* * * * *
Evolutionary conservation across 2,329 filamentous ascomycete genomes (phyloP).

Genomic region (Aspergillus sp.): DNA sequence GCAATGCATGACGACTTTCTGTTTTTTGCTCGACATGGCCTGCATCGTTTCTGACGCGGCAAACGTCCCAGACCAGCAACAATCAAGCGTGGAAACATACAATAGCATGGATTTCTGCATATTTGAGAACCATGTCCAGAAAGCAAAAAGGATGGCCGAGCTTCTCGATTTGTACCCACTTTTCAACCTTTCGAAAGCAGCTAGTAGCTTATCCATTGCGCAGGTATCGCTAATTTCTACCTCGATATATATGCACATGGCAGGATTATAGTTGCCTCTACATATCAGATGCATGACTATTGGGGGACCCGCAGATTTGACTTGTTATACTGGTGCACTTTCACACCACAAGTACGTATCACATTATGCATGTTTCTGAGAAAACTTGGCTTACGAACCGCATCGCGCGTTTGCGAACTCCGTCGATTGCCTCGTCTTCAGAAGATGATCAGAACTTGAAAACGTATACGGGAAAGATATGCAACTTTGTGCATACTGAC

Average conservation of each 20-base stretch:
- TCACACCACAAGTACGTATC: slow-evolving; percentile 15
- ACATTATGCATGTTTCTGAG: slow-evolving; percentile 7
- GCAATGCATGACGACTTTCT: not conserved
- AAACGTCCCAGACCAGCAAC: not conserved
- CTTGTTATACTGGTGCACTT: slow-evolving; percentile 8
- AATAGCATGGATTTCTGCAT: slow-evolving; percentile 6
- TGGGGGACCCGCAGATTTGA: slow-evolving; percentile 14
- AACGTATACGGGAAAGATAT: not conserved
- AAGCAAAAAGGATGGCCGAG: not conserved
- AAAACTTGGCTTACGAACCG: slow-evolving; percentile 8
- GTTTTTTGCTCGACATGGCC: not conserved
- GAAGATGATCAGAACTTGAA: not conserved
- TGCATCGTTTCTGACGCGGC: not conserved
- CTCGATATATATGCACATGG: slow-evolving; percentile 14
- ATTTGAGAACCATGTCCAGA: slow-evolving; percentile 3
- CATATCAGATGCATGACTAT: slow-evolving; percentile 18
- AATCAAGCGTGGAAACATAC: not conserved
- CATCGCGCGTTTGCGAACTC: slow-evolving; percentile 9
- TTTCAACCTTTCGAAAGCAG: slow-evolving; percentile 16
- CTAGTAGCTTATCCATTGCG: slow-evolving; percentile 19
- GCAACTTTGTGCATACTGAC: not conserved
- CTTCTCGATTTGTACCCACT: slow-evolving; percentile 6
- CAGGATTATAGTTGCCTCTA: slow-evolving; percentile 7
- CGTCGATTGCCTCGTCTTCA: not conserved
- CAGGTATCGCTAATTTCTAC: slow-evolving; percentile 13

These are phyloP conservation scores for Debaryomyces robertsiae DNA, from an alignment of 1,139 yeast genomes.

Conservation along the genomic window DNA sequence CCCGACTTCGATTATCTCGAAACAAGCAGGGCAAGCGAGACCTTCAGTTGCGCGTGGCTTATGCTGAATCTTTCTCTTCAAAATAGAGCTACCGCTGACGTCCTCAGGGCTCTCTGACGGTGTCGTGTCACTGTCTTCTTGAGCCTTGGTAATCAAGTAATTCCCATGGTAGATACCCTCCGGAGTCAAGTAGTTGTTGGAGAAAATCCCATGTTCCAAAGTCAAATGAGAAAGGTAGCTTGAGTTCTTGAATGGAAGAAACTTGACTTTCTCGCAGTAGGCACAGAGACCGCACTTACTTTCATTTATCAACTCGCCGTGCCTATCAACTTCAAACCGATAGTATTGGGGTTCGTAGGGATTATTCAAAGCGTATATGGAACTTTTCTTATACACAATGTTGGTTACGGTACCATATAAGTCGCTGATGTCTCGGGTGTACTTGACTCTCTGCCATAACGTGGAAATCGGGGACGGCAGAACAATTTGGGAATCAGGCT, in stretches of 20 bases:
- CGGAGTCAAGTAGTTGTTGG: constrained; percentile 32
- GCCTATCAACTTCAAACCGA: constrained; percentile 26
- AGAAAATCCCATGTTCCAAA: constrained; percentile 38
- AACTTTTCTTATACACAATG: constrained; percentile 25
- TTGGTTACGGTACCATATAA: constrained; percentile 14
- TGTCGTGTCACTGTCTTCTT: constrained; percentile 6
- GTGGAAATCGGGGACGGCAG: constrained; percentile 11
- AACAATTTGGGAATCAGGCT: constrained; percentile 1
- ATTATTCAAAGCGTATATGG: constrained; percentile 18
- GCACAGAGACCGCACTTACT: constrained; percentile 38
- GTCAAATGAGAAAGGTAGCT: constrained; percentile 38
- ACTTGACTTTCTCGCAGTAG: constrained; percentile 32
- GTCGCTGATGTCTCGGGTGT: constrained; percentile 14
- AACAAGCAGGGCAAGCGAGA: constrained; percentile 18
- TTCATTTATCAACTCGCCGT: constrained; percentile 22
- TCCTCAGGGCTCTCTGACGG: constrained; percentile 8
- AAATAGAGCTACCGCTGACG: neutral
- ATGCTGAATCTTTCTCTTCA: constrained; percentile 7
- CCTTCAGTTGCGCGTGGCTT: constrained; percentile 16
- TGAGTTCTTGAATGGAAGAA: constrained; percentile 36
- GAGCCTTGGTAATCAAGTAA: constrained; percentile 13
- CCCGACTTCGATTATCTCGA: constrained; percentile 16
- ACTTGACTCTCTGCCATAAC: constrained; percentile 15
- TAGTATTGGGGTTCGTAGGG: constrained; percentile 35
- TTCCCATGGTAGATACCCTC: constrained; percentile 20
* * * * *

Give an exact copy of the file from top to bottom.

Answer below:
Evolutionary conservation across 2,329 filamentous ascomycete genomes (phyloP).

Genomic region (Aspergillus sp.): DNA sequence GCAATGCATGACGACTTTCTGTTTTTTGCTCGACATGGCCTGCATCGTTTCTGACGCGGCAAACGTCCCAGACCAGCAACAATCAAGCGTGGAAACATACAATAGCATGGATTTCTGCATATTTGAGAACCATGTCCAGAAAGCAAAAAGGATGGCCGAGCTTCTCGATTTGTACCCACTTTTCAACCTTTCGAAAGCAGCTAGTAGCTTATCCATTGCGCAGGTATCGCTAATTTCTACCTCGATATATATGCACATGGCAGGATTATAGTTGCCTCTACATATCAGATGCATGACTATTGGGGGACCCGCAGATTTGACTTGTTATACTGGTGCACTTTCACACCACAAGTACGTATCACATTATGCATGTTTCTGAGAAAACTTGGCTTACGAACCGCATCGCGCGTTTGCGAACTCCGTCGATTGCCTCGTCTTCAGAAGATGATCAGAACTTGAAAACGTATACGGGAAAGATATGCAACTTTGTGCATACTGAC

Average conservation of each 20-base stretch:
- TCACACCACAAGTACGTATC: slow-evolving; percentile 15
- ACATTATGCATGTTTCTGAG: slow-evolving; percentile 7
- GCAATGCATGACGACTTTCT: not conserved
- AAACGTCCCAGACCAGCAAC: not conserved
- CTTGTTATACTGGTGCACTT: slow-evolving; percentile 8
- AATAGCATGGATTTCTGCAT: slow-evolving; percentile 6
- TGGGGGACCCGCAGATTTGA: slow-evolving; percentile 14
- AACGTATACGGGAAAGATAT: not conserved
- AAGCAAAAAGGATGGCCGAG: not conserved
- AAAACTTGGCTTACGAACCG: slow-evolving; percentile 8
- GTTTTTTGCTCGACATGGCC: not conserved
- GAAGATGATCAGAACTTGAA: not conserved
- TGCATCGTTTCTGACGCGGC: not conserved
- CTCGATATATATGCACATGG: slow-evolving; percentile 14
- ATTTGAGAACCATGTCCAGA: slow-evolving; percentile 3
- CATATCAGATGCATGACTAT: slow-evolving; percentile 18
- AATCAAGCGTGGAAACATAC: not conserved
- CATCGCGCGTTTGCGAACTC: slow-evolving; percentile 9
- TTTCAACCTTTCGAAAGCAG: slow-evolving; percentile 16
- CTAGTAGCTTATCCATTGCG: slow-evolving; percentile 19
- GCAACTTTGTGCATACTGAC: not conserved
- CTTCTCGATTTGTACCCACT: slow-evolving; percentile 6
- CAGGATTATAGTTGCCTCTA: slow-evolving; percentile 7
- CGTCGATTGCCTCGTCTTCA: not conserved
- CAGGTATCGCTAATTTCTAC: slow-evolving; percentile 13

These are phyloP conservation scores for Debaryomyces robertsiae DNA, from an alignment of 1,139 yeast genomes.

Conservation along the genomic window DNA sequence CCCGACTTCGATTATCTCGAAACAAGCAGGGCAAGCGAGACCTTCAGTTGCGCGTGGCTTATGCTGAATCTTTCTCTTCAAAATAGAGCTACCGCTGACGTCCTCAGGGCTCTCTGACGGTGTCGTGTCACTGTCTTCTTGAGCCTTGGTAATCAAGTAATTCCCATGGTAGATACCCTCCGGAGTCAAGTAGTTGTTGGAGAAAATCCCATGTTCCAAAGTCAAATGAGAAAGGTAGCTTGAGTTCTTGAATGGAAGAAACTTGACTTTCTCGCAGTAGGCACAGAGACCGCACTTACTTTCATTTATCAACTCGCCGTGCCTATCAACTTCAAACCGATAGTATTGGGGTTCGTAGGGATTATTCAAAGCGTATATGGAACTTTTCTTATACACAATGTTGGTTACGGTACCATATAAGTCGCTGATGTCTCGGGTGTACTTGACTCTCTGCCATAACGTGGAAATCGGGGACGGCAGAACAATTTGGGAATCAGGCT, in stretches of 20 bases:
- CGGAGTCAAGTAGTTGTTGG: constrained; percentile 32
- GCCTATCAACTTCAAACCGA: constrained; percentile 26
- AGAAAATCCCATGTTCCAAA: constrained; percentile 38
- AACTTTTCTTATACACAATG: constrained; percentile 25
- TTGGTTACGGTACCATATAA: constrained; percentile 14
- TGTCGTGTCACTGTCTTCTT: constrained; percentile 6
- GTGGAAATCGGGGACGGCAG: constrained; percentile 11
- AACAATTTGGGAATCAGGCT: constrained; percentile 1
- ATTATTCAAAGCGTATATGG: constrained; percentile 18
- GCACAGAGACCGCACTTACT: constrained; percentile 38
- GTCAAATGAGAAAGGTAGCT: constrained; percentile 38
- ACTTGACTTTCTCGCAGTAG: constrained; percentile 32
- GTCGCTGATGTCTCGGGTGT: constrained; percentile 14
- AACAAGCAGGGCAAGCGAGA: constrained; percentile 18
- TTCATTTATCAACTCGCCGT: constrained; percentile 22
- TCCTCAGGGCTCTCTGACGG: constrained; percentile 8
- AAATAGAGCTACCGCTGACG: neutral
- ATGCTGAATCTTTCTCTTCA: constrained; percentile 7
- CCTTCAGTTGCGCGTGGCTT: constrained; percentile 16
- TGAGTTCTTGAATGGAAGAA: constrained; percentile 36
- GAGCCTTGGTAATCAAGTAA: constrained; percentile 13
- CCCGACTTCGATTATCTCGA: constrained; percentile 16
- ACTTGACTCTCTGCCATAAC: constrained; percentile 15
- TAGTATTGGGGTTCGTAGGG: constrained; percentile 35
- TTCCCATGGTAGATACCCTC: constrained; percentile 20